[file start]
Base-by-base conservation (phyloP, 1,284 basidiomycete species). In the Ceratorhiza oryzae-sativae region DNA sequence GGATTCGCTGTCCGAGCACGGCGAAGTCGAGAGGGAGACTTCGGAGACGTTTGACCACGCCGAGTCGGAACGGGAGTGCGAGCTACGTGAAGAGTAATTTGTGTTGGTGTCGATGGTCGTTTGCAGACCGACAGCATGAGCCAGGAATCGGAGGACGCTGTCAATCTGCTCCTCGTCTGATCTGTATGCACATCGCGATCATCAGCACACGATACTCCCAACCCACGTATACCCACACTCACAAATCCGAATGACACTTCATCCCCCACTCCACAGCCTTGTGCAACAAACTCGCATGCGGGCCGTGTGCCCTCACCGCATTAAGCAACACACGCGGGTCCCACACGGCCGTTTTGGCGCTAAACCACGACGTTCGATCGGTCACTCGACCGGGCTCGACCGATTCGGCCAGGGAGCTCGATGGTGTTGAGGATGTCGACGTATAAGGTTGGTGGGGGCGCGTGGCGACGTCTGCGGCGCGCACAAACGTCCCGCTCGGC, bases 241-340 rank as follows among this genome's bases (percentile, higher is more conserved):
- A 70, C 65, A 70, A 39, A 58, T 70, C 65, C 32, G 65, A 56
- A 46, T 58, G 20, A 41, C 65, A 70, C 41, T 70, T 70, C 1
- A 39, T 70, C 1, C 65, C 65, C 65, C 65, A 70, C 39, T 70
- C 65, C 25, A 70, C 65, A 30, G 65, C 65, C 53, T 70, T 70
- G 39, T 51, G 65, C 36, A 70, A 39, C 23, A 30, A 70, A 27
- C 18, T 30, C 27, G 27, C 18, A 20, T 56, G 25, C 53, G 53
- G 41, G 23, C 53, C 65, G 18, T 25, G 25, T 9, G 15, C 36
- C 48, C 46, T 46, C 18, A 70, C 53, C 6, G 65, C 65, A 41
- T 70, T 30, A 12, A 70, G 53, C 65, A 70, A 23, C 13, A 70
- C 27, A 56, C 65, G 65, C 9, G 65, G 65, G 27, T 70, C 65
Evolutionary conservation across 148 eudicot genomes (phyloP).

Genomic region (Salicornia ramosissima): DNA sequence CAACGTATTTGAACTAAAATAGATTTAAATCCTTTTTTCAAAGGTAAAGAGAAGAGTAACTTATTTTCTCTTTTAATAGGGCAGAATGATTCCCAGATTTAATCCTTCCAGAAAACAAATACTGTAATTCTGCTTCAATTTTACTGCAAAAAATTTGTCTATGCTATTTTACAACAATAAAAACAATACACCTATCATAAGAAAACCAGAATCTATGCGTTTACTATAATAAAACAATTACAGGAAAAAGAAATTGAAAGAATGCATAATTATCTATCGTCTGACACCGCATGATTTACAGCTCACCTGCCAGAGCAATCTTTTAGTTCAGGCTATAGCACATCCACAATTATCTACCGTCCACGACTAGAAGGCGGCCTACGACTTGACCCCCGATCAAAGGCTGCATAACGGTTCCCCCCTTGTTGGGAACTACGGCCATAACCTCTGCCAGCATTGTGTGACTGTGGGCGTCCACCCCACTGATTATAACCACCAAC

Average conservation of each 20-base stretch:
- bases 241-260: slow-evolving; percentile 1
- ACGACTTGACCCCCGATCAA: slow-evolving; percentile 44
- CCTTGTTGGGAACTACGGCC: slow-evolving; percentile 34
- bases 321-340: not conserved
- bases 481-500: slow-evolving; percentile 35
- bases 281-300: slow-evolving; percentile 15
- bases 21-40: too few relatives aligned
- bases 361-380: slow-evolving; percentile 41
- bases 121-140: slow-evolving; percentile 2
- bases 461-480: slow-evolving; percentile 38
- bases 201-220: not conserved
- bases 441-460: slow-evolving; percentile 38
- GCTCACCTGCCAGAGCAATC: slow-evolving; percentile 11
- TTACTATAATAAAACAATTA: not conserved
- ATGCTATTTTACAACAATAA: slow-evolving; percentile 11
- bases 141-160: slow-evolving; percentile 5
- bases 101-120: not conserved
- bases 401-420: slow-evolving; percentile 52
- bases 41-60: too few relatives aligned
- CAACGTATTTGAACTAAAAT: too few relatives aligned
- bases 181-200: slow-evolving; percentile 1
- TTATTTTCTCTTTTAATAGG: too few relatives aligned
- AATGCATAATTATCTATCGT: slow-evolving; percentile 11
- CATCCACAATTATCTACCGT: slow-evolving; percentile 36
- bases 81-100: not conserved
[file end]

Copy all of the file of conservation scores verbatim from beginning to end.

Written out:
Base-by-base conservation (phyloP, 1,284 basidiomycete species). In the Ceratorhiza oryzae-sativae region DNA sequence GGATTCGCTGTCCGAGCACGGCGAAGTCGAGAGGGAGACTTCGGAGACGTTTGACCACGCCGAGTCGGAACGGGAGTGCGAGCTACGTGAAGAGTAATTTGTGTTGGTGTCGATGGTCGTTTGCAGACCGACAGCATGAGCCAGGAATCGGAGGACGCTGTCAATCTGCTCCTCGTCTGATCTGTATGCACATCGCGATCATCAGCACACGATACTCCCAACCCACGTATACCCACACTCACAAATCCGAATGACACTTCATCCCCCACTCCACAGCCTTGTGCAACAAACTCGCATGCGGGCCGTGTGCCCTCACCGCATTAAGCAACACACGCGGGTCCCACACGGCCGTTTTGGCGCTAAACCACGACGTTCGATCGGTCACTCGACCGGGCTCGACCGATTCGGCCAGGGAGCTCGATGGTGTTGAGGATGTCGACGTATAAGGTTGGTGGGGGCGCGTGGCGACGTCTGCGGCGCGCACAAACGTCCCGCTCGGC, bases 241-340 rank as follows among this genome's bases (percentile, higher is more conserved):
- A 70, C 65, A 70, A 39, A 58, T 70, C 65, C 32, G 65, A 56
- A 46, T 58, G 20, A 41, C 65, A 70, C 41, T 70, T 70, C 1
- A 39, T 70, C 1, C 65, C 65, C 65, C 65, A 70, C 39, T 70
- C 65, C 25, A 70, C 65, A 30, G 65, C 65, C 53, T 70, T 70
- G 39, T 51, G 65, C 36, A 70, A 39, C 23, A 30, A 70, A 27
- C 18, T 30, C 27, G 27, C 18, A 20, T 56, G 25, C 53, G 53
- G 41, G 23, C 53, C 65, G 18, T 25, G 25, T 9, G 15, C 36
- C 48, C 46, T 46, C 18, A 70, C 53, C 6, G 65, C 65, A 41
- T 70, T 30, A 12, A 70, G 53, C 65, A 70, A 23, C 13, A 70
- C 27, A 56, C 65, G 65, C 9, G 65, G 65, G 27, T 70, C 65
Evolutionary conservation across 148 eudicot genomes (phyloP).

Genomic region (Salicornia ramosissima): DNA sequence CAACGTATTTGAACTAAAATAGATTTAAATCCTTTTTTCAAAGGTAAAGAGAAGAGTAACTTATTTTCTCTTTTAATAGGGCAGAATGATTCCCAGATTTAATCCTTCCAGAAAACAAATACTGTAATTCTGCTTCAATTTTACTGCAAAAAATTTGTCTATGCTATTTTACAACAATAAAAACAATACACCTATCATAAGAAAACCAGAATCTATGCGTTTACTATAATAAAACAATTACAGGAAAAAGAAATTGAAAGAATGCATAATTATCTATCGTCTGACACCGCATGATTTACAGCTCACCTGCCAGAGCAATCTTTTAGTTCAGGCTATAGCACATCCACAATTATCTACCGTCCACGACTAGAAGGCGGCCTACGACTTGACCCCCGATCAAAGGCTGCATAACGGTTCCCCCCTTGTTGGGAACTACGGCCATAACCTCTGCCAGCATTGTGTGACTGTGGGCGTCCACCCCACTGATTATAACCACCAAC

Average conservation of each 20-base stretch:
- bases 241-260: slow-evolving; percentile 1
- ACGACTTGACCCCCGATCAA: slow-evolving; percentile 44
- CCTTGTTGGGAACTACGGCC: slow-evolving; percentile 34
- bases 321-340: not conserved
- bases 481-500: slow-evolving; percentile 35
- bases 281-300: slow-evolving; percentile 15
- bases 21-40: too few relatives aligned
- bases 361-380: slow-evolving; percentile 41
- bases 121-140: slow-evolving; percentile 2
- bases 461-480: slow-evolving; percentile 38
- bases 201-220: not conserved
- bases 441-460: slow-evolving; percentile 38
- GCTCACCTGCCAGAGCAATC: slow-evolving; percentile 11
- TTACTATAATAAAACAATTA: not conserved
- ATGCTATTTTACAACAATAA: slow-evolving; percentile 11
- bases 141-160: slow-evolving; percentile 5
- bases 101-120: not conserved
- bases 401-420: slow-evolving; percentile 52
- bases 41-60: too few relatives aligned
- CAACGTATTTGAACTAAAAT: too few relatives aligned
- bases 181-200: slow-evolving; percentile 1
- TTATTTTCTCTTTTAATAGG: too few relatives aligned
- AATGCATAATTATCTATCGT: slow-evolving; percentile 11
- CATCCACAATTATCTACCGT: slow-evolving; percentile 36
- bases 81-100: not conserved